As can be seen in some of the figures in the ICC keynote, traffic from users is growing exponentially. Unfortunately, the service providers’ revenue is usually growing linearly, so there is eventually a point where it is not profitable for the companies to provide Internet service (assuming the cost to provide exponential traffic grows exponentially). This is the most compelling point for usage based-billing. Unless we can somehow find a way to reduce the growth of data, the only way to retain profitable ISPs is to increase the revenue.

Internet growth [Cisco]

5. Conflicting interests between user service and shareholders profits & the disconnect between what you get and what is advertised

This is another important problem with ISPs. Perhaps this is the reason that the infrastructure managed to get into its current state (where it cannot handle everyone making full use of their advertised connections). In order to gain a competitive advantage over competing ISPs, each company often advertises their maximum potential connection speeds. There is never any mention of the network past the point where your house connects to the ISP. Sure if no one else in your neighbourhood is using the connection you might get close to the advertised speed, but as many people know, you often don’t get close. From the shareholder point of view, you want the company to spend as little as possible on infrastructure. Perhaps it may be necessary the enforce a rule that companies must be able to provide the full advertised speed, regardless of how many other people are on the network. Of course, this would make the Internet much more expensive.

6. Potential Solutions instead of UBB

There are many promising technical solutions to some of the problems that are causing the gap between cost and revenue in Internet technologies, however many of them may not make enough of an impact, or are still too premature to cause a difference yet. So in the meantime something must be done.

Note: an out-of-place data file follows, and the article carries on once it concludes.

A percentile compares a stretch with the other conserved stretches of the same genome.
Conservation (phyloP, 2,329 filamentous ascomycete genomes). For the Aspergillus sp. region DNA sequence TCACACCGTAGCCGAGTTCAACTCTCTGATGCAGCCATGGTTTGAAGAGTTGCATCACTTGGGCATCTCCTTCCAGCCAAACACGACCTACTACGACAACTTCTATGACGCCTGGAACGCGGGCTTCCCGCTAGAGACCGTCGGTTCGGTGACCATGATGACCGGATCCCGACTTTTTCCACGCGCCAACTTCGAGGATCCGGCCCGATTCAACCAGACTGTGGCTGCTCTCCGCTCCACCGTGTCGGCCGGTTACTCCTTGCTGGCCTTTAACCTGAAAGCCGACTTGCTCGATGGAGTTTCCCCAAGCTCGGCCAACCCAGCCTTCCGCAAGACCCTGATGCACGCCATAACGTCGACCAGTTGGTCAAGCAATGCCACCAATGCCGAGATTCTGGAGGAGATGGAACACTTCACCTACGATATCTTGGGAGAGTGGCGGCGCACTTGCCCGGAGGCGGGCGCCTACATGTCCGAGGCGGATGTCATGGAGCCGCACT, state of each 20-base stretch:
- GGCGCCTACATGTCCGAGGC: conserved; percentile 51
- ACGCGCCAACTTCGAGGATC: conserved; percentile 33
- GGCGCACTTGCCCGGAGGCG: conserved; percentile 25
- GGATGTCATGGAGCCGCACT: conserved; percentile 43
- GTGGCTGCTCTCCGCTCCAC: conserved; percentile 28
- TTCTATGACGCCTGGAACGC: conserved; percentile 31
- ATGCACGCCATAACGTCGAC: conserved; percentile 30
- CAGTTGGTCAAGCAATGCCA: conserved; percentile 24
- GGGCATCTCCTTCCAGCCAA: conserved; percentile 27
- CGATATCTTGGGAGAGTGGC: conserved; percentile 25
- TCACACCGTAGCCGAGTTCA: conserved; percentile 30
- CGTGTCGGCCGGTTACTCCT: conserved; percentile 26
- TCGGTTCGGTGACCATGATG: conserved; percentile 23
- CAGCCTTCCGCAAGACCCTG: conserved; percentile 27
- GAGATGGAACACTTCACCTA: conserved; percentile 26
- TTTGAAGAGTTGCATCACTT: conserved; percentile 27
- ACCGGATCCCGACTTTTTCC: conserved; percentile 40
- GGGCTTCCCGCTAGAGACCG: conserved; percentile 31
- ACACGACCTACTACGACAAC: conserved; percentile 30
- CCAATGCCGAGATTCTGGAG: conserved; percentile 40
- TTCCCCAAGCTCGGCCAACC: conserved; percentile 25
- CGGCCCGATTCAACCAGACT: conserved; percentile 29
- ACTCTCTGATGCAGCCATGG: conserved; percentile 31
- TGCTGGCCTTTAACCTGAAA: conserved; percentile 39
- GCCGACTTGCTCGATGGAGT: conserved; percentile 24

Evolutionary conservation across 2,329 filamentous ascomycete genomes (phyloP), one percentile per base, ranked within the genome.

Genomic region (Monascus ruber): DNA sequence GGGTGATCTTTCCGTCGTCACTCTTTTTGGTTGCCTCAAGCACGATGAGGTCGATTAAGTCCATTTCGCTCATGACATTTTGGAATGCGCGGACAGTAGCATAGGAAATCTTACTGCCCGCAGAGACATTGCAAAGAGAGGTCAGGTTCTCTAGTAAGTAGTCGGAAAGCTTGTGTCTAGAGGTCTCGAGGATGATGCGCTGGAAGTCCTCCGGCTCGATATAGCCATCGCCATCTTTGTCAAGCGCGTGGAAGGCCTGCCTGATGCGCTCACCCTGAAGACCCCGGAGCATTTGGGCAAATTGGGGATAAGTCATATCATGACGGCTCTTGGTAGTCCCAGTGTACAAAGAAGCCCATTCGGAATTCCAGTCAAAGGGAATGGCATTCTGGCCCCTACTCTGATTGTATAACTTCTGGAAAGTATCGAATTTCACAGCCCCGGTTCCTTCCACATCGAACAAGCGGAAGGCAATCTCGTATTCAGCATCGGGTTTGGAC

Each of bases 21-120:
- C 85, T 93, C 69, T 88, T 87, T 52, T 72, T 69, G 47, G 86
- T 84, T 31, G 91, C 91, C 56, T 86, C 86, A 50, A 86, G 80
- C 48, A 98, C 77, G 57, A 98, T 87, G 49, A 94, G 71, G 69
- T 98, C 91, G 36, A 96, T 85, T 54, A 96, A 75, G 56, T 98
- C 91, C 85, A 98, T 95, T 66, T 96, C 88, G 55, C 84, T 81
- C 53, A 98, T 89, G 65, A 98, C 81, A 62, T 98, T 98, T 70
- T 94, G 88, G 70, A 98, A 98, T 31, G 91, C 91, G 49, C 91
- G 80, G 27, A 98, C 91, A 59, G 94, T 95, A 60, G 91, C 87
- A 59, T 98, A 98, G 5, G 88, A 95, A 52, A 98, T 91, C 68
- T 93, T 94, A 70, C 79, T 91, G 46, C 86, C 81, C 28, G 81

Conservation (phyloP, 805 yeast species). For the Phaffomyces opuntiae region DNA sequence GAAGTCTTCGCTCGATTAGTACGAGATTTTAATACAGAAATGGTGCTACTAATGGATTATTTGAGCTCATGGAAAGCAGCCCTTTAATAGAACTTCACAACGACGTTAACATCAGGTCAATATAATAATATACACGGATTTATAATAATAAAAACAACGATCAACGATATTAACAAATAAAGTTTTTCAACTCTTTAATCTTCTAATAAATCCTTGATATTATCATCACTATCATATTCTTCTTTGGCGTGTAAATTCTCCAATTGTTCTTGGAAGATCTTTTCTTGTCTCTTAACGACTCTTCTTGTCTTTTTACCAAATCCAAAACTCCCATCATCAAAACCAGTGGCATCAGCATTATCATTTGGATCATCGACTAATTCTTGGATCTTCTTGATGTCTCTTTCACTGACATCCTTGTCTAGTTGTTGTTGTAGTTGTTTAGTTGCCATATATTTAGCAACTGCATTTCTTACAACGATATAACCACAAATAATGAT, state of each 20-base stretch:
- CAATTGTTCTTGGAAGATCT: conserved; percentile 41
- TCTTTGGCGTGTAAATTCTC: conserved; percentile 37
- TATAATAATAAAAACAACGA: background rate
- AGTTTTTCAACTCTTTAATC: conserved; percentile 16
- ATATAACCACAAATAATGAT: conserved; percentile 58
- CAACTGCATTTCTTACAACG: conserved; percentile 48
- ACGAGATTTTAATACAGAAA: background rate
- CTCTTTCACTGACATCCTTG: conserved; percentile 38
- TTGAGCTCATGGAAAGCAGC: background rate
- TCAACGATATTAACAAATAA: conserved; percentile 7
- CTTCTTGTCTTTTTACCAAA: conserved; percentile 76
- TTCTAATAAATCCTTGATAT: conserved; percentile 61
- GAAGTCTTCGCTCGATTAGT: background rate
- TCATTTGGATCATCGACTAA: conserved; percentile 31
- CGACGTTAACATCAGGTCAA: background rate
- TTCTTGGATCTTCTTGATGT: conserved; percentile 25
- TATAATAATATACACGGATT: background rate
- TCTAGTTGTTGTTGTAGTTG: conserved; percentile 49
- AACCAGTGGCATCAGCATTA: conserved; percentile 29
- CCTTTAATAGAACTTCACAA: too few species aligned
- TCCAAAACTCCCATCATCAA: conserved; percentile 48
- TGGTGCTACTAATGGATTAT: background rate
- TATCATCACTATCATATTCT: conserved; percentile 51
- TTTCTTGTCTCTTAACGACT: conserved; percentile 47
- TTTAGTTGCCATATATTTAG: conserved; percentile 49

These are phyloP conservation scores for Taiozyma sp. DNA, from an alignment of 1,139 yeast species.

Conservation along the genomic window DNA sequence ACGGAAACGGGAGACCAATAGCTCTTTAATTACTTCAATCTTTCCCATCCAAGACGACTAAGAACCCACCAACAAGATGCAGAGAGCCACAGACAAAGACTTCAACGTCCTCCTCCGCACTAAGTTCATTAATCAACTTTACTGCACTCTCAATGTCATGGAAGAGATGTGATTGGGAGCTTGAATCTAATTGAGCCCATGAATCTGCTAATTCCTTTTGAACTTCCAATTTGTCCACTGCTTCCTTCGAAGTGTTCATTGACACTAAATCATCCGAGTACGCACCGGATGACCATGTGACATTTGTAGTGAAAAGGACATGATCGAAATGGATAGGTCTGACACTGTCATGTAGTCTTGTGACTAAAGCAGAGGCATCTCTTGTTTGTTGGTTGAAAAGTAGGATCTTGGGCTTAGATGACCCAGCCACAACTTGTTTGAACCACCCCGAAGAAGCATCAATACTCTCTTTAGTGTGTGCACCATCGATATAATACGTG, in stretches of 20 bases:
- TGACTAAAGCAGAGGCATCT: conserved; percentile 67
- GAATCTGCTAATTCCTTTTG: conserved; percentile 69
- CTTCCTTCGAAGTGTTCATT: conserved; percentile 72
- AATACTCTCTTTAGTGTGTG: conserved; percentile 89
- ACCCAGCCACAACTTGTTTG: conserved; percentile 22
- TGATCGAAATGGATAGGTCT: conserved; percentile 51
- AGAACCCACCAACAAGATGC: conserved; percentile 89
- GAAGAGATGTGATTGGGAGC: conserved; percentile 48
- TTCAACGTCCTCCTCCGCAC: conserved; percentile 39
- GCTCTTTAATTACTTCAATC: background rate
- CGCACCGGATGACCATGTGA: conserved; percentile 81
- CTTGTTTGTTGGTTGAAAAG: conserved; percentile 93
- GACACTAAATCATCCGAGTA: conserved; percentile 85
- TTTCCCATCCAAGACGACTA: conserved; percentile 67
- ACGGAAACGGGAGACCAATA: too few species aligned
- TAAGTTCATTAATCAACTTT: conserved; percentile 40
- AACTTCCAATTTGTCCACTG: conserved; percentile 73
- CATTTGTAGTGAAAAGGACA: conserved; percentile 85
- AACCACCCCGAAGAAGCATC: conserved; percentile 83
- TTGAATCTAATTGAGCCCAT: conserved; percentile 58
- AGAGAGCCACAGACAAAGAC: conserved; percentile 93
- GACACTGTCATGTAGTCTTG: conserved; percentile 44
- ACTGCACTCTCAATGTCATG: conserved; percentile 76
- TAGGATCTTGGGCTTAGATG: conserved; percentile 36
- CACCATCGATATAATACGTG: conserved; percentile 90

In the case of providing video services or other multimedia streaming services such as Netflix, LastFM etc. technologies such as multi-casting may be used to deliver common data to a group of users with one packet (in the unicast model, one packet is sent over and over again for every user, even if they are watching the same content).

To reduce the cost of human maintenance and oversight over the networks, applying autonomic computing techniques to networks so that they can self-manage, self-protect etc. may be beneficial.

Exploiting peer-to-peer, caching and other technologies that reduce communications over the large distances on the Internet may help reduce the cost of delivering traffic on the Internet.

Providing tiered Internet service, where users pay for different service levels may be another model altogether that allows companies to remain competitive without usage based billing. Make traffic that causes high strain on the networks (such as streaming video, real-time traffic etc.) more expensive than traffic that is delay tolerant and has lower requirements (web, email etc.)

Perhaps the government itself should take a more active role in providing Internet infrastructure in Canada if the Internet is seen as another piece of infrastructure like roads, bridges and electricity.

Concluding remarks

Of course, there are many assumptions to the case for UBB. The assumption that the cost for service providers is growing exponentially is the biggest and most important. Wired network access doesn’t have the same problems wireless has (the broadcast, limited bandwidth medium, interference etc.) so the comparisons may not actually be valid. The case becomes complicated by the fact that many ISPs are also in the business of providing wireless service, media services (tv, radio, newspaper etc.) that causes conflicts of interest.